Freezing Up

By | September 9, 2015

Question:

I’ve been dating for a year and have been learning a lot from each of my experiences. One of

my weak points while I’m dating is not asking enough important questions. I find myself

freezing up when I try to think of how to word my questions because I don’t want to put the

boy on the spot. I see how this is detrimental since I end up going out with each boy longer

than I would need to.  If I could be more upfront in the beginning about what is important to

me, we probably would both have more clarity. Otherwise I am  a confident dater who keeps up

conversation well and answers the questions posed to me. I was wondering if you could help

me put some important dating questions into words so I can feel confident that these are okay

to ask in the future. Specifically, I would like to know how to ask a boy how important his

Yiddishkeit is to him and how he plans to raise his future family.

Thank you so much for all the incredible advice

Answer:

Your question reminded me of an old favorite dating joke. A young man who was starting to

date asked his older brother for advice on topics to discuss on dates. The brother replied, “The

three “F’s”- food, family and ‘filosophy.” Armed with this knowledge the young man asked his

shy date, “So, do you like lokshen kugel?”, to which she shook her head no. Ok, on to family.

“Do you have any brothers?”. Once again, she shook her head in the negative. Racking his brain

to stir up some conversation he turned to philosophy. “If you had brothers, would they like

lokshen kugel?”

I love this story because it underscores the futility of using canned lines on a date at the same

time that it captures the inherent dilemma of trying to know a stranger deeply in the unnatural

context of a shidduch date. I would love to give you some great lines and take care of this

problem for you, but that won’t work. Using someone else’s words will feel and come off as

artificial.

The first thing you need to remember is that we get information from many sources; direct

questions are but one way. You will learn much about how important a boy’s Yiddishkeit is to

him by the things he tells you, by the priorities he sets etc.  For example, if he smugly tells you

about the Walmart gemach, where he and his friends bought an air conditioner at the

beginning of bein hazmanim and then returned it at the end of the season, reveling in his

ingenuity all the while, he has told you a lot about his integrity (or lack thereof).  Alternatively,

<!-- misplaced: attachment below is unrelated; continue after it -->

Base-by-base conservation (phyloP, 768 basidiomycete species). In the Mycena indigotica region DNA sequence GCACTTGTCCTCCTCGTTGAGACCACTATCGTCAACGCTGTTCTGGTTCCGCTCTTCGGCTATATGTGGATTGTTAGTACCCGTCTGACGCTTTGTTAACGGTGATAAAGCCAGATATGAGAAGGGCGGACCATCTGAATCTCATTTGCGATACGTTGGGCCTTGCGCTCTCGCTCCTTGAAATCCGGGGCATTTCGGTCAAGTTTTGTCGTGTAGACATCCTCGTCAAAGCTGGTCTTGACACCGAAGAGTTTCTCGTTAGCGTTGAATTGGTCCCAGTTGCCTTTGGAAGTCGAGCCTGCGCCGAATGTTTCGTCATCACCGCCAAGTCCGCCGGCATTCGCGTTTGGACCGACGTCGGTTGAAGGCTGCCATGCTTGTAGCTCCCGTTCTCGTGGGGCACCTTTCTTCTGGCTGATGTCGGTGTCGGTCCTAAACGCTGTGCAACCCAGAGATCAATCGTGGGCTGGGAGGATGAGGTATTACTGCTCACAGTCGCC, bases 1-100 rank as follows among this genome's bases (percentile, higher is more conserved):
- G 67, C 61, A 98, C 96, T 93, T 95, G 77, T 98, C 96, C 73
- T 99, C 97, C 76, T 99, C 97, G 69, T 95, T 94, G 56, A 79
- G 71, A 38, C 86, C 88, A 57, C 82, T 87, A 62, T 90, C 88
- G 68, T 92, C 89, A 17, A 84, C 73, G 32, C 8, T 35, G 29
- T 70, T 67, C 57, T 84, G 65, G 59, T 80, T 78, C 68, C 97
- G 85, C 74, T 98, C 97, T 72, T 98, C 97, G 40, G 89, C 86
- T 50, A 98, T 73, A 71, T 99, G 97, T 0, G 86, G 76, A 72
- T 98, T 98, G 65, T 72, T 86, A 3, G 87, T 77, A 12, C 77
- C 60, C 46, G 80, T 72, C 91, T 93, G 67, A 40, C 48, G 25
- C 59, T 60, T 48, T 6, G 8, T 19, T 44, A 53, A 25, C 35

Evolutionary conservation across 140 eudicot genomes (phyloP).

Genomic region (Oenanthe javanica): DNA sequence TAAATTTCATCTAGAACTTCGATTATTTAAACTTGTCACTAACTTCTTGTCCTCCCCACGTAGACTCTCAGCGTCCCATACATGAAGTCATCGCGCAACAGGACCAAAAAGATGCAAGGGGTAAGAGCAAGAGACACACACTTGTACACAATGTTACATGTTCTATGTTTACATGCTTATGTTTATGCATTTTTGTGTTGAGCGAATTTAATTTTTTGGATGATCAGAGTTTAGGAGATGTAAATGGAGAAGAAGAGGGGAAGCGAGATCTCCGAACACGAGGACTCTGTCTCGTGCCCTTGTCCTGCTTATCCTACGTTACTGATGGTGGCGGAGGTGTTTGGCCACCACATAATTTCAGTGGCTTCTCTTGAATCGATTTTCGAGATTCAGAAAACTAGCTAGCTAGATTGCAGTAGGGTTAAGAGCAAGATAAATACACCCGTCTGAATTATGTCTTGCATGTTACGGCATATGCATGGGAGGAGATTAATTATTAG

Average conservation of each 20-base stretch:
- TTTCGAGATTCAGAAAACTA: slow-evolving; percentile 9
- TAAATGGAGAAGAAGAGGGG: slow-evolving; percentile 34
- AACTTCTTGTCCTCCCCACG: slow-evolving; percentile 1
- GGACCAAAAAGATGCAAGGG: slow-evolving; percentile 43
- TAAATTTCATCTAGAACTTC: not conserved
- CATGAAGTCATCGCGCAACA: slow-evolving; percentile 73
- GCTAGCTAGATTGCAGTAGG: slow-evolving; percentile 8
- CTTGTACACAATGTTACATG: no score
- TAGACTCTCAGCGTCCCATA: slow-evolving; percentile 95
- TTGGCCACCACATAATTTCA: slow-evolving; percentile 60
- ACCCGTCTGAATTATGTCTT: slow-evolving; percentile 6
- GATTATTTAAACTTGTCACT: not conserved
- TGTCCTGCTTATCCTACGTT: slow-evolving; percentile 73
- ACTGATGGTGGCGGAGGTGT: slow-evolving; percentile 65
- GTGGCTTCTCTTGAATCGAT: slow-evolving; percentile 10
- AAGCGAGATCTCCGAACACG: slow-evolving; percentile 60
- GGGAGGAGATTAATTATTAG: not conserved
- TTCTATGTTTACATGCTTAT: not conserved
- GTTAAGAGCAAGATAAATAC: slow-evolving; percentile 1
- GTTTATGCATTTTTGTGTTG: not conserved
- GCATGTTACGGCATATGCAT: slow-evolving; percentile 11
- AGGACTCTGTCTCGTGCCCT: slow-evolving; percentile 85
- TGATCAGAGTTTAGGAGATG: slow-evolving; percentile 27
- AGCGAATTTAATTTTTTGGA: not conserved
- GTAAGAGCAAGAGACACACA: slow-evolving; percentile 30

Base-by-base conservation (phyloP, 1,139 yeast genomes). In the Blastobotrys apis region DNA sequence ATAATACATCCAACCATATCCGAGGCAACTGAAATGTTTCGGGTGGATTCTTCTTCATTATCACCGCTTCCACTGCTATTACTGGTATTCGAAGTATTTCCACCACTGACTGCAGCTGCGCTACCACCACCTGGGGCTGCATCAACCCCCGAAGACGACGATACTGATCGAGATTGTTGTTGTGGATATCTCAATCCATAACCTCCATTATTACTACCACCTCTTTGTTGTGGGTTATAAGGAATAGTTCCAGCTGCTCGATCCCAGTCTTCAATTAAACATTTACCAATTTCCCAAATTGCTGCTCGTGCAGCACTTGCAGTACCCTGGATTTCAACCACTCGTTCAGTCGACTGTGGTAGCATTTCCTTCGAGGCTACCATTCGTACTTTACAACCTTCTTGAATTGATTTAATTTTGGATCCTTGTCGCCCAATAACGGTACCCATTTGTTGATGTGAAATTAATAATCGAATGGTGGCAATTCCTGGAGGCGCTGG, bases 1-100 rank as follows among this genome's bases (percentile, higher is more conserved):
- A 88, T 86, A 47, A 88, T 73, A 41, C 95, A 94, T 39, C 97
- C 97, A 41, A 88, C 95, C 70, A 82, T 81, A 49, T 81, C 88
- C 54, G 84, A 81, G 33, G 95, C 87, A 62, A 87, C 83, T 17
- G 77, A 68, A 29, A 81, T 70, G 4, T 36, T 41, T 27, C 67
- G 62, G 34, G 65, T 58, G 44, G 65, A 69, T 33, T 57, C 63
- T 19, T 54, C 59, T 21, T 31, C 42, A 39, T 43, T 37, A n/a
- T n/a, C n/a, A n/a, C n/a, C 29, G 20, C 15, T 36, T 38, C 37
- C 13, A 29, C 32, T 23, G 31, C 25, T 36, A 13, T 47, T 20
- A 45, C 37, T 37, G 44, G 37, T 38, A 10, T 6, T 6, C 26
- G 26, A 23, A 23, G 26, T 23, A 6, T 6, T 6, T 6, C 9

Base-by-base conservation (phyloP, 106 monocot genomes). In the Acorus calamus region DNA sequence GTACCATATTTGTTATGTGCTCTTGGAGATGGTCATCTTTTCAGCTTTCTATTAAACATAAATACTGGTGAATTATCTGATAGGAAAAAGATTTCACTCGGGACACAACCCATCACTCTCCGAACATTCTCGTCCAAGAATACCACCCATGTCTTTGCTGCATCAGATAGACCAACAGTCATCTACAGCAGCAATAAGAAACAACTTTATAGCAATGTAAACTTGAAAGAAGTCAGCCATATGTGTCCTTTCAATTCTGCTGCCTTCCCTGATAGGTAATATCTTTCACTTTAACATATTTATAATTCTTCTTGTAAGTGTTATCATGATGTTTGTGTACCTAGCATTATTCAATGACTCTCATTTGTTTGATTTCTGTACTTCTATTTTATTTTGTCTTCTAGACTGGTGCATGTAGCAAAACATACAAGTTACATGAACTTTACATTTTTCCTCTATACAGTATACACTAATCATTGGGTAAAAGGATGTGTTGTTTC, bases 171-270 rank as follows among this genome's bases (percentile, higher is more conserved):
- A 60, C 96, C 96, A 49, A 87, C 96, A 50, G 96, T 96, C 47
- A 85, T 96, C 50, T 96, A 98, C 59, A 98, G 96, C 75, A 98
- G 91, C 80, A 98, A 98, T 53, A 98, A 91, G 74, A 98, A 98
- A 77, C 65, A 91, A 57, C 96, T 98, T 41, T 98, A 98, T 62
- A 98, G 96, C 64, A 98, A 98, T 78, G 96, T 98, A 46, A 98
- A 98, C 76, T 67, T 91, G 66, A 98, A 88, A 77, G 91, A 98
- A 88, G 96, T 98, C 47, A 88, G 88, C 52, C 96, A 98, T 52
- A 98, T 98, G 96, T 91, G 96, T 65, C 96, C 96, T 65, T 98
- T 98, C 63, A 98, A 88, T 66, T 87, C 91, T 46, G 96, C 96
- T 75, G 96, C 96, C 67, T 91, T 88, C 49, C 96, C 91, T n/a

if he mentions in passing how they couldn’t start their trip at 7 p.m. because that would mean

missing Mincha, he’s told you about his commitment to davening and Avodas Hashem. So you

need to read between the lines. Asking a direct question may just give you an answer he thinks

you want to hear.

 

Most of what you’re listening for is not actual information but attitudes. When does he light

up? Does he get excited when he’s telling you things related to his Yiddishkeit? Those are the

moments you want to step in. If he shares an anecdote or a feeling about his Yiddishkeit, stay

there. Ask him to tell you more. See where the conversation goes from there. As much as you’d

like to know sooner rather than later, this is a process that has to unfold. Coming across too

pushy will be a real turn off.

 

This will also help with your feelings of freezing up. If you allow the conversation to unfold

naturally you won’t feel as stressed about coming up with the perfect wording for the

question.  As you focus more on listening to what he’s saying and less on what you’re going to

ask, you will know more about him AND your date will feel heard and well received. As the

relationship progresses you will have to gauge when it is appropriate to ask questions like,

“Where do you see yourself in five years?” which are both personal and generic at the same

time. When your date tells stories about siblings or mentors he is close to, you can ask what it

is about them that he respects. There are wonderful games designed to help people know each

other better and playing them can be a way to deepen your knowledge of each other in a safe,

less pressured way.

Don’t be so hard on yourself. The entire onus of this process should not fall on you. Hopefully

at some point your date will be initiating some of those questions as well. Focus more on being

present in the moment and less on trying to control the process.  

Hatzlacha,

Sara

Category: Advice and Chizuk

About sara

Sara Eisemann, LMSW, ACSW, is a therapist who lives in Oak Park, Michigan, with her husband and five children. She is on temporary leave from the field (about 10 years now) as she raises her family, but has maintained her love for working with people. Sara lectures on topics related to relationships, personal development and growth. She has a passion for humor, writing, and kiruv but mostly for promoting self-awareness and authenticity in our relationship with Hashem and with each other. She welcomes questions, comments, feedbacks and interaction.

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